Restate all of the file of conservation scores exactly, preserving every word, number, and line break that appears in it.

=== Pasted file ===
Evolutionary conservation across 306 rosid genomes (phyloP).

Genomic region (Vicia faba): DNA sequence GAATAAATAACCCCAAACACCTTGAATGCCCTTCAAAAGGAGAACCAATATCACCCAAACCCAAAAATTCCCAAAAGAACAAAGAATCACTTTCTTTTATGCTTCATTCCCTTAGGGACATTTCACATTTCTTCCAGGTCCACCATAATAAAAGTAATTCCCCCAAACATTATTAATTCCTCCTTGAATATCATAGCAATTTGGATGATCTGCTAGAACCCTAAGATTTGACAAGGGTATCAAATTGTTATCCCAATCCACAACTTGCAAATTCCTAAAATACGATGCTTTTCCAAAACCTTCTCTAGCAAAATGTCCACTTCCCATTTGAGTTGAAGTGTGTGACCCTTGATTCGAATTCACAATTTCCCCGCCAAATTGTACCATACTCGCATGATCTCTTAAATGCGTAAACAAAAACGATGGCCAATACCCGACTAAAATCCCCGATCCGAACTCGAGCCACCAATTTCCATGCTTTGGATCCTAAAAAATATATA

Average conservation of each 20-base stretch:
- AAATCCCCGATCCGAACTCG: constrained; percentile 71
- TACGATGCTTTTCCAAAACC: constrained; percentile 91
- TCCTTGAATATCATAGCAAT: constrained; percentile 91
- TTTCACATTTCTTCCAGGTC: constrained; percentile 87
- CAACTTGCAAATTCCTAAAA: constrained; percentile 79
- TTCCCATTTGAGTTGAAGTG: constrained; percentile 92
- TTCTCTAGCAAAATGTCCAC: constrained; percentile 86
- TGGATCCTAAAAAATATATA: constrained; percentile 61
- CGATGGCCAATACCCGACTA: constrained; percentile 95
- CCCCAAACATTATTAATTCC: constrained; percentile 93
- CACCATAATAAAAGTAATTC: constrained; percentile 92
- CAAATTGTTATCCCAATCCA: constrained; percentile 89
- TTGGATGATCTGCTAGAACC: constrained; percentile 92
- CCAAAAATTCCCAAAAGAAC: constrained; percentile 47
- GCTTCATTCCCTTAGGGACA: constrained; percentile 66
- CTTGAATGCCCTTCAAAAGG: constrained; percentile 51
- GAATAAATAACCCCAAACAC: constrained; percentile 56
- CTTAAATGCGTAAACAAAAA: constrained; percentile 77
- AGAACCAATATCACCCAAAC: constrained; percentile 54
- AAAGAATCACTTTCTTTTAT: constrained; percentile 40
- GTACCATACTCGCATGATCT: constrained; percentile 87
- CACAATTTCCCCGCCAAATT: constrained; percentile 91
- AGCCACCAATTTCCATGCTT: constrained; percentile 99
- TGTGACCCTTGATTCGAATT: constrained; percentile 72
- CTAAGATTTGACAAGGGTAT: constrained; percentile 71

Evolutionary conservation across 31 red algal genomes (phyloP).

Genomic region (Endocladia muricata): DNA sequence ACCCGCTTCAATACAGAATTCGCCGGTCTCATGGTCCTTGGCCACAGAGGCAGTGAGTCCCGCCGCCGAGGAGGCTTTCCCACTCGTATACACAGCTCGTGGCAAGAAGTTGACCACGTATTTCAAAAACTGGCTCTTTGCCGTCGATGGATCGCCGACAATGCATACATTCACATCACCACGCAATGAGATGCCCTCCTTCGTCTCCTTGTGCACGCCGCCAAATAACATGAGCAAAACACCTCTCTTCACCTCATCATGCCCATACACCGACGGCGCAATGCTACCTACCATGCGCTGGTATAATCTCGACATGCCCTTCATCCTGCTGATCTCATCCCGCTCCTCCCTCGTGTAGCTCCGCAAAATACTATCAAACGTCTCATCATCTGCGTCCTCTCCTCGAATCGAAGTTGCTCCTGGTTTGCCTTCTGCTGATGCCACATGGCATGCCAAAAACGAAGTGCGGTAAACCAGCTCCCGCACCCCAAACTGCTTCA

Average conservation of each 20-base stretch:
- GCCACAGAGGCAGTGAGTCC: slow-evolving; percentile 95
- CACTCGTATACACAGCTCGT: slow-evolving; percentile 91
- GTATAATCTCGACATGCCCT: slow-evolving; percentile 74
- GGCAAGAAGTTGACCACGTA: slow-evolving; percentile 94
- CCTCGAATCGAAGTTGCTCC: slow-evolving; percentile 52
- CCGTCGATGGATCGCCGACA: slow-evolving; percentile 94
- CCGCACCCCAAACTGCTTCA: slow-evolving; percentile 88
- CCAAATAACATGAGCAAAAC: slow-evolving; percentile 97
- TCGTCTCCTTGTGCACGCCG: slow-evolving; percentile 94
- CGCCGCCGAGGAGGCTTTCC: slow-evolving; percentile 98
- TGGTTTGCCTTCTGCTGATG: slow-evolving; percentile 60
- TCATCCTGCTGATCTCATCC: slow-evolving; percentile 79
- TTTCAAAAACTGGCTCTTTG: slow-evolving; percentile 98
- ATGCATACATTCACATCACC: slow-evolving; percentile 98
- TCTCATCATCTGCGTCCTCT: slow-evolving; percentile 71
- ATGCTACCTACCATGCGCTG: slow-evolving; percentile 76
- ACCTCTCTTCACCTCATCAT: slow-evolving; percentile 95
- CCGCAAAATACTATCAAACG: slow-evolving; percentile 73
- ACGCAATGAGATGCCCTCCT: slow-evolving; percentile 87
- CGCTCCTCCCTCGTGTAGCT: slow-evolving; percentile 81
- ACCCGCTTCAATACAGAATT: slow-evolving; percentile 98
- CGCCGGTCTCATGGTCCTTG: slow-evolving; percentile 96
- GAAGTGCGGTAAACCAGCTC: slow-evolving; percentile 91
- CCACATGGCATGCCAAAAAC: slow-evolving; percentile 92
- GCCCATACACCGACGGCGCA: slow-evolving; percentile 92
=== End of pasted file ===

Evolutionary conservation across 306 rosid genomes (phyloP).

Genomic region (Vicia faba): DNA sequence GAATAAATAACCCCAAACACCTTGAATGCCCTTCAAAAGGAGAACCAATATCACCCAAACCCAAAAATTCCCAAAAGAACAAAGAATCACTTTCTTTTATGCTTCATTCCCTTAGGGACATTTCACATTTCTTCCAGGTCCACCATAATAAAAGTAATTCCCCCAAACATTATTAATTCCTCCTTGAATATCATAGCAATTTGGATGATCTGCTAGAACCCTAAGATTTGACAAGGGTATCAAATTGTTATCCCAATCCACAACTTGCAAATTCCTAAAATACGATGCTTTTCCAAAACCTTCTCTAGCAAAATGTCCACTTCCCATTTGAGTTGAAGTGTGTGACCCTTGATTCGAATTCACAATTTCCCCGCCAAATTGTACCATACTCGCATGATCTCTTAAATGCGTAAACAAAAACGATGGCCAATACCCGACTAAAATCCCCGATCCGAACTCGAGCCACCAATTTCCATGCTTTGGATCCTAAAAAATATATA

Average conservation of each 20-base stretch:
- AAATCCCCGATCCGAACTCG: constrained; percentile 71
- TACGATGCTTTTCCAAAACC: constrained; percentile 91
- TCCTTGAATATCATAGCAAT: constrained; percentile 91
- TTTCACATTTCTTCCAGGTC: constrained; percentile 87
- CAACTTGCAAATTCCTAAAA: constrained; percentile 79
- TTCCCATTTGAGTTGAAGTG: constrained; percentile 92
- TTCTCTAGCAAAATGTCCAC: constrained; percentile 86
- TGGATCCTAAAAAATATATA: constrained; percentile 61
- CGATGGCCAATACCCGACTA: constrained; percentile 95
- CCCCAAACATTATTAATTCC: constrained; percentile 93
- CACCATAATAAAAGTAATTC: constrained; percentile 92
- CAAATTGTTATCCCAATCCA: constrained; percentile 89
- TTGGATGATCTGCTAGAACC: constrained; percentile 92
- CCAAAAATTCCCAAAAGAAC: constrained; percentile 47
- GCTTCATTCCCTTAGGGACA: constrained; percentile 66
- CTTGAATGCCCTTCAAAAGG: constrained; percentile 51
- GAATAAATAACCCCAAACAC: constrained; percentile 56
- CTTAAATGCGTAAACAAAAA: constrained; percentile 77
- AGAACCAATATCACCCAAAC: constrained; percentile 54
- AAAGAATCACTTTCTTTTAT: constrained; percentile 40
- GTACCATACTCGCATGATCT: constrained; percentile 87
- CACAATTTCCCCGCCAAATT: constrained; percentile 91
- AGCCACCAATTTCCATGCTT: constrained; percentile 99
- TGTGACCCTTGATTCGAATT: constrained; percentile 72
- CTAAGATTTGACAAGGGTAT: constrained; percentile 71

Evolutionary conservation across 31 red algal genomes (phyloP).

Genomic region (Endocladia muricata): DNA sequence ACCCGCTTCAATACAGAATTCGCCGGTCTCATGGTCCTTGGCCACAGAGGCAGTGAGTCCCGCCGCCGAGGAGGCTTTCCCACTCGTATACACAGCTCGTGGCAAGAAGTTGACCACGTATTTCAAAAACTGGCTCTTTGCCGTCGATGGATCGCCGACAATGCATACATTCACATCACCACGCAATGAGATGCCCTCCTTCGTCTCCTTGTGCACGCCGCCAAATAACATGAGCAAAACACCTCTCTTCACCTCATCATGCCCATACACCGACGGCGCAATGCTACCTACCATGCGCTGGTATAATCTCGACATGCCCTTCATCCTGCTGATCTCATCCCGCTCCTCCCTCGTGTAGCTCCGCAAAATACTATCAAACGTCTCATCATCTGCGTCCTCTCCTCGAATCGAAGTTGCTCCTGGTTTGCCTTCTGCTGATGCCACATGGCATGCCAAAAACGAAGTGCGGTAAACCAGCTCCCGCACCCCAAACTGCTTCA

Average conservation of each 20-base stretch:
- GCCACAGAGGCAGTGAGTCC: slow-evolving; percentile 95
- CACTCGTATACACAGCTCGT: slow-evolving; percentile 91
- GTATAATCTCGACATGCCCT: slow-evolving; percentile 74
- GGCAAGAAGTTGACCACGTA: slow-evolving; percentile 94
- CCTCGAATCGAAGTTGCTCC: slow-evolving; percentile 52
- CCGTCGATGGATCGCCGACA: slow-evolving; percentile 94
- CCGCACCCCAAACTGCTTCA: slow-evolving; percentile 88
- CCAAATAACATGAGCAAAAC: slow-evolving; percentile 97
- TCGTCTCCTTGTGCACGCCG: slow-evolving; percentile 94
- CGCCGCCGAGGAGGCTTTCC: slow-evolving; percentile 98
- TGGTTTGCCTTCTGCTGATG: slow-evolving; percentile 60
- TCATCCTGCTGATCTCATCC: slow-evolving; percentile 79
- TTTCAAAAACTGGCTCTTTG: slow-evolving; percentile 98
- ATGCATACATTCACATCACC: slow-evolving; percentile 98
- TCTCATCATCTGCGTCCTCT: slow-evolving; percentile 71
- ATGCTACCTACCATGCGCTG: slow-evolving; percentile 76
- ACCTCTCTTCACCTCATCAT: slow-evolving; percentile 95
- CCGCAAAATACTATCAAACG: slow-evolving; percentile 73
- ACGCAATGAGATGCCCTCCT: slow-evolving; percentile 87
- CGCTCCTCCCTCGTGTAGCT: slow-evolving; percentile 81
- ACCCGCTTCAATACAGAATT: slow-evolving; percentile 98
- CGCCGGTCTCATGGTCCTTG: slow-evolving; percentile 96
- GAAGTGCGGTAAACCAGCTC: slow-evolving; percentile 91
- CCACATGGCATGCCAAAAAC: slow-evolving; percentile 92
- GCCCATACACCGACGGCGCA: slow-evolving; percentile 92